re-posted from https://electrek.co. article by Fred Blambert
Last month, it was revealed that Tesla is working with world’s largest wind-turbine maker, Vestas, to deploy batteries at their wind farms.
Now Tesla won its first contract with the company and as it turns out, it’s not only for a wind farm but actually the first solar+wind+energy storage project in the world.
They announced today that they secured financing from the Clean Energy Finance Corporation and the Australian Renewable Energy Agency and they selected Vestas, Tesla, and Quanta for the project. They describe the new contract:
“Kennedy will consist of 43.2MW Wind, 15MW AC, single axis tracking Solar and 4MWh of Li Ion battery storage. The project will use twelve Vestas V136, 3.6MW turbines at a hub height of 132metres; the largest wind turbines yet to be deployed in Australia. The Li Ion storage will be provided by Tesla. The project will be constructed under a joint construction contract managed by Vestas and Quanta. The project will take a little over 12 months to construct and is expected to be fully operational before the end of 2018. The project will create more than 100 local jobs during construction.”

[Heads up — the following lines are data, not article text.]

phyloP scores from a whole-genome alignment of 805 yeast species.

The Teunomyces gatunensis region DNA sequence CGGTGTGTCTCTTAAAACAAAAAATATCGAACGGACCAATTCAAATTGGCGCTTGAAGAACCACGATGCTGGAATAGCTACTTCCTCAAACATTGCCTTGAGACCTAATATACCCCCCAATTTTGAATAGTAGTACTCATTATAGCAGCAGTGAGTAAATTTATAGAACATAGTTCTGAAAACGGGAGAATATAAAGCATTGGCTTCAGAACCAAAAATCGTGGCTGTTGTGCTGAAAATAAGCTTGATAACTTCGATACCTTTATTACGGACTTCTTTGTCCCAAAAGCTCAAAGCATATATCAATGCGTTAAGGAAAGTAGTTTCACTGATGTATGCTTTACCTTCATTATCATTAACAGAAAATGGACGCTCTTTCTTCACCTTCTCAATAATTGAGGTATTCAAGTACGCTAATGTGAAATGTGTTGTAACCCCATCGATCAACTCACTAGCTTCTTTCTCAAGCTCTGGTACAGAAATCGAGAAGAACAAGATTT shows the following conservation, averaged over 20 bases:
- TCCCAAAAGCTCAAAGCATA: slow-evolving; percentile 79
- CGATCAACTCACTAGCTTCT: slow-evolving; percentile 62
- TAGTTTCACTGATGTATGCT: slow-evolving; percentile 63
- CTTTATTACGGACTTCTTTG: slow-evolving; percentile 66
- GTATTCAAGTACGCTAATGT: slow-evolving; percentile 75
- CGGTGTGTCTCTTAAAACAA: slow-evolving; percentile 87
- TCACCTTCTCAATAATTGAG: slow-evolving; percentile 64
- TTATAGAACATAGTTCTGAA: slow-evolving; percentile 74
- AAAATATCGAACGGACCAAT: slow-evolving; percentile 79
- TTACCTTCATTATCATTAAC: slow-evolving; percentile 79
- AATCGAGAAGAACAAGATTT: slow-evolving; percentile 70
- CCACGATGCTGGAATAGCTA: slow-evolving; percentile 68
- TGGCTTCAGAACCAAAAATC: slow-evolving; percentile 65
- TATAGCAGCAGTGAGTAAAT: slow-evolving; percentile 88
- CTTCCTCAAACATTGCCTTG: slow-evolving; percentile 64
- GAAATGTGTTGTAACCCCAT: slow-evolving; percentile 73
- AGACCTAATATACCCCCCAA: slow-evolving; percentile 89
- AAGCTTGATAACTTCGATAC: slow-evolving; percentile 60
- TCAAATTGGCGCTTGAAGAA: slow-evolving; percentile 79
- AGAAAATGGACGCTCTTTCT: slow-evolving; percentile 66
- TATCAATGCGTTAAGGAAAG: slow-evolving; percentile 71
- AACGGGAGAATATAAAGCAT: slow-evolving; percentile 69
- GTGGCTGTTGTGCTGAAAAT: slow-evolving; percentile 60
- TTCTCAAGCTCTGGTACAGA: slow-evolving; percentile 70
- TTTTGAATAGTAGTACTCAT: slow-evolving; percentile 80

They believe this system will supply energy for more than 35,000 average Australian homes and it will serve as a demonstration of combining wind, solar and energy storage at the local level.
Roger Price, Windlab’s Executive Chairman and CEO, commented:
“We believe Kennedy Energy Park will demonstrate how effectively wind, solar and storage can be combined to provide low cost, reliable and clean energy for Australia’s future. The broader adoption of projects like Kennedy can address the recommendations of the Finkel review and ensure that Australia can more than meet its Paris Commitments while putting downward pressure on energy prices”.
It’s actually only one of several phases for what they hope will be 1,200MW of capacity at the Kennedy Energy Park.
4 MWh of batteries is actually a relatively small project for Tesla, especially when considering the massive new 100 MW/129 MWh Powerpack system that they are currently installing in Australia.
But the combination of solar and wind is the interesting part here. If successful, they could end up scaling the energy storage capacity with the wind and solar capacity, which is expected to be quite significant at this site.
Queensland has strong winds, but wind generation in the region is biased towards the late afternoon, which is why it makes sense to add storage and solar to the mix.
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